The importance of accessible, descriptive headings

Someone asked a good question at work the other day. Why do we use quite one-the-nose headings on our web pages – even the pages selling something (which is most of them). Shouldn't these be the main selling point rather than the name of the thing? Or in marketing-speak, shouldn't they be value propositions? They also added that competitors often take this different approach.

It's one of those questions that, no matter how long you've been doing something, makes you stop and think jeepers, are we doing this right?

So I made some notes of the rationale behind our approach – which is not to say the other is wrong (although, tbh, I personally think it is.) In the spirit of low-effort blogging (busy!) I thought I'd share them here too.

Why we make our h1s nice and descriptive

The reason to have a descriptive main h1 heading is to be good web citizens who create accessible interweb.

The first job of an h1 is to let people – and search engines – understand what the page is about. If we wrote value propositions as the main headers of every page where we sell things, the site would be a confusing mess to navigate.

You also have to think about:

Search engine optimisation (annoyingly). I'm not one for the SEO arms race against search engines, but I'm all for better accessibility – value prop h1s can hurt your SEO.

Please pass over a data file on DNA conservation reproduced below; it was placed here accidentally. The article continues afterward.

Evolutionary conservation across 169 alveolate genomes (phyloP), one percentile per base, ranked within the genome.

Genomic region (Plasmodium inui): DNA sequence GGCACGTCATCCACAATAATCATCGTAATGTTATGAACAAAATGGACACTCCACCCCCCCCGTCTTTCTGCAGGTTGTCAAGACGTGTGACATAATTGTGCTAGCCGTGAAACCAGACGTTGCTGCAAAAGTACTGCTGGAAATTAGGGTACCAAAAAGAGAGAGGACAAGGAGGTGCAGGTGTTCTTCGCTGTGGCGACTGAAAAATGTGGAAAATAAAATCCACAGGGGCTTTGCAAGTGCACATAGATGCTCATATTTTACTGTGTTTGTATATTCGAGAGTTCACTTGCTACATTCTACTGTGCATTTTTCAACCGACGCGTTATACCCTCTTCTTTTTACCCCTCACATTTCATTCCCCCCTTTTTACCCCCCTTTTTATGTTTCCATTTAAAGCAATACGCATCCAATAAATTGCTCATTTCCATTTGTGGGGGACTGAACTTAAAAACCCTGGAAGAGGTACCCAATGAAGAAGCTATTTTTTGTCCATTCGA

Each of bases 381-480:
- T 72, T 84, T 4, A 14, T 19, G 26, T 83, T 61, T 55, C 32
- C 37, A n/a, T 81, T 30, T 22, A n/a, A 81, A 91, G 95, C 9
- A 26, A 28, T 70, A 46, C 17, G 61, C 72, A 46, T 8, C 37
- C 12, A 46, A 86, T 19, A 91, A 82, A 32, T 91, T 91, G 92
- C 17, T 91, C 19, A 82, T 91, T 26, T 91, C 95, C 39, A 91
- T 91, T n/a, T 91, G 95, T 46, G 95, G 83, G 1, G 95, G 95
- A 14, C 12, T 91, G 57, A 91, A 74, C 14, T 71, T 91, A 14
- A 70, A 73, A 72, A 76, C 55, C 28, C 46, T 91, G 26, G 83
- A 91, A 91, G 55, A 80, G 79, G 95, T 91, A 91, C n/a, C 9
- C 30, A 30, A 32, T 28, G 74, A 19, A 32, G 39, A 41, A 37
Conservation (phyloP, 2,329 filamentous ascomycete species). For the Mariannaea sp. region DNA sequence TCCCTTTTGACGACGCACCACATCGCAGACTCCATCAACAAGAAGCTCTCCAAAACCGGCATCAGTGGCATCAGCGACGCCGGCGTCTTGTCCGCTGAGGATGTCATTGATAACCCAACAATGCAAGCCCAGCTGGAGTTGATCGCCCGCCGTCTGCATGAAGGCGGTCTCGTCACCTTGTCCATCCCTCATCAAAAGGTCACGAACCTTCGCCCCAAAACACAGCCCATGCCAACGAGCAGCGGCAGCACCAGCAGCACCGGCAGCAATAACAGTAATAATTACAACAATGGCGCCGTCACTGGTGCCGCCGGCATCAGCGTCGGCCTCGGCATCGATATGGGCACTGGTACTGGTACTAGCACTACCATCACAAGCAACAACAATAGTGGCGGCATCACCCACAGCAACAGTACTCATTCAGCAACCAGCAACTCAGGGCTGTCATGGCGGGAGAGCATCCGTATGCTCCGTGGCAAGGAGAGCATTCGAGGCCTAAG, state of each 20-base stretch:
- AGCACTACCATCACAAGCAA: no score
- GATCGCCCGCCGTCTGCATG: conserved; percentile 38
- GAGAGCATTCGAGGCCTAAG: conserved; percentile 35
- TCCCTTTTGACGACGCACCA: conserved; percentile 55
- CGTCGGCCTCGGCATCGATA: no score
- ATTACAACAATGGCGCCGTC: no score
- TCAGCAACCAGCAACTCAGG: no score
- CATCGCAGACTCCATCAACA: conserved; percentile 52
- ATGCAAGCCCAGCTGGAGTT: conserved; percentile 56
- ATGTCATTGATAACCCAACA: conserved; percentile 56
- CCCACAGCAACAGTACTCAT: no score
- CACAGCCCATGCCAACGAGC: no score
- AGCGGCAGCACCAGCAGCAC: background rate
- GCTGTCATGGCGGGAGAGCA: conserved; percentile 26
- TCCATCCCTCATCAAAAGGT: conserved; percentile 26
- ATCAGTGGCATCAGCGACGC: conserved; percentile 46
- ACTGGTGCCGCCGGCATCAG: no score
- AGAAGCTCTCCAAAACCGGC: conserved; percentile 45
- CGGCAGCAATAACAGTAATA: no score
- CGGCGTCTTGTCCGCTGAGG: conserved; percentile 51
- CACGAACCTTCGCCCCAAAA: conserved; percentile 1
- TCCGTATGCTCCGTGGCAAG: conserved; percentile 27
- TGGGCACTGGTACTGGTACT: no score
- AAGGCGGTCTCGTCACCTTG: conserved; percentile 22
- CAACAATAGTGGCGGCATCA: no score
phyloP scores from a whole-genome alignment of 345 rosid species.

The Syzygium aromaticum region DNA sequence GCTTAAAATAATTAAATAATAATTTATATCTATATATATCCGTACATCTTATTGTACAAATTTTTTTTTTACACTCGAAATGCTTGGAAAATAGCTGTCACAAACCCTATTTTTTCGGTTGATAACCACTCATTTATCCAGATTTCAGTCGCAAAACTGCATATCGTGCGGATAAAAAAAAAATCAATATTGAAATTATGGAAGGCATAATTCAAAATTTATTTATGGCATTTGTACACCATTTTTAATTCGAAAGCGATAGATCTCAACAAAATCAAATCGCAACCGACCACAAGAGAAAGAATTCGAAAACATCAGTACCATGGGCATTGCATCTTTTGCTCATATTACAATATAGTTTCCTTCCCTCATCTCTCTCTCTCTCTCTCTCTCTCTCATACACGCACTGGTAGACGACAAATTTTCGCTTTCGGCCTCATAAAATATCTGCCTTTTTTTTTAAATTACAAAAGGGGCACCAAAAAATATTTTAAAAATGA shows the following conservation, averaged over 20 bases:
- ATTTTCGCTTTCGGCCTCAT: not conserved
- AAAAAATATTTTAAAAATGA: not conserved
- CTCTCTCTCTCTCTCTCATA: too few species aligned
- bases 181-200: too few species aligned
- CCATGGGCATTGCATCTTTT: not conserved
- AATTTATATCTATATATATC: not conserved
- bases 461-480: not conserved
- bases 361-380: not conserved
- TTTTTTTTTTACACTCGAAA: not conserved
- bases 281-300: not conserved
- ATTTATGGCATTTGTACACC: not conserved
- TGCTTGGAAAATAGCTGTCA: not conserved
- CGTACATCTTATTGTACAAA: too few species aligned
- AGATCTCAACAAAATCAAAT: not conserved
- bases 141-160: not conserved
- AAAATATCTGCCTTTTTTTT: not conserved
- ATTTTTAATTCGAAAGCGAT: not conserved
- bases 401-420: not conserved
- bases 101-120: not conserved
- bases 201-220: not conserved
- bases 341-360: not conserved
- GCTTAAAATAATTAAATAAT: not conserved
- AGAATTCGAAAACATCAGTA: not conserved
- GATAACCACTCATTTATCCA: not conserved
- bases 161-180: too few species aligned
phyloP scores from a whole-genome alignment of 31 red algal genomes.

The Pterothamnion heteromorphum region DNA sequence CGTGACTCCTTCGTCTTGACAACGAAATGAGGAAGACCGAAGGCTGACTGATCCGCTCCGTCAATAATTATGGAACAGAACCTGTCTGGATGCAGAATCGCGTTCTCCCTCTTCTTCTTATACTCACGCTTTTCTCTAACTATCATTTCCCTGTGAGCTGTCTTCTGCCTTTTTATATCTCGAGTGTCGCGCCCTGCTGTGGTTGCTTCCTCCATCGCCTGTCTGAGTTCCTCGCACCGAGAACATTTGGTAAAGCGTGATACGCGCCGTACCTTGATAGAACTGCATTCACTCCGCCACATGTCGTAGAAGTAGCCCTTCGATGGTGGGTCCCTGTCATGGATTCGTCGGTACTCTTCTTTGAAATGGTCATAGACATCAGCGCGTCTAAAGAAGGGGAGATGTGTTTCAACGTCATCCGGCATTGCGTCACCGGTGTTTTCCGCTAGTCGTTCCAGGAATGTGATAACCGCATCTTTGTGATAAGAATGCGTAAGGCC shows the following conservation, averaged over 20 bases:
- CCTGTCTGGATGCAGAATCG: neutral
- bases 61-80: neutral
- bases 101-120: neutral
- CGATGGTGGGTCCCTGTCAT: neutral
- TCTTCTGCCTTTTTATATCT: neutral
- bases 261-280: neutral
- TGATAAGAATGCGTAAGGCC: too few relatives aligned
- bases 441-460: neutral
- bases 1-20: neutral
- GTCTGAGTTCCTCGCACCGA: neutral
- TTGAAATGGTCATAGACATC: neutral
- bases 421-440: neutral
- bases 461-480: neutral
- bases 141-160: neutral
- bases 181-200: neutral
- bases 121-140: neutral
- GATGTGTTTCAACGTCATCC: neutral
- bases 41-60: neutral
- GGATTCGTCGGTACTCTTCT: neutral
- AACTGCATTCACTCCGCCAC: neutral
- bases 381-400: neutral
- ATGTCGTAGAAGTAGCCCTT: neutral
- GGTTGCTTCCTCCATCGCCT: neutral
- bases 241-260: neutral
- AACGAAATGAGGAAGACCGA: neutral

The h1 vs. the meta title. Or in other words, what the page appears to be called off-site, for example in search results. Not that they can't differ, but if they're too different, you'll confuse visitors who arrived by search. (I've a hunch there are other implications I haven't thought of here too.)

The site nav. You don't have space to play with but where, again, you want some correlation between the nav text and page heading so as not to disorient visitors.

And, by the way, a lot of the rationale applies for subheadings too.

And in the case of our pages, we still have the main selling point in nice big text under each heading. It's hard to miss.

Finally, as competitors go, it's always wise to keep an eye on what competitors are up to, but not blindly copy what they do for the sake of it. Company websites tend to be “owned” by marketing teams, and many marketing teams do not have a good understanding of accessibility (and digital good practice generally). Or even just writing for humans.

These were the main points I came up with, but like any good imposter, I searched the web for validation. I expect to find only user-centred websites to back this up, so I was delighted to see a Semrush blog post along similar lines.

So there: another example of why taking a human approach to marketing – if we want to call it that – is important. Think of your audience. Be kind. Be interesting. Be useful. And don't relentlessly try to grasp for money. As tempting as it may be, you'll scare more people away than you'll interest.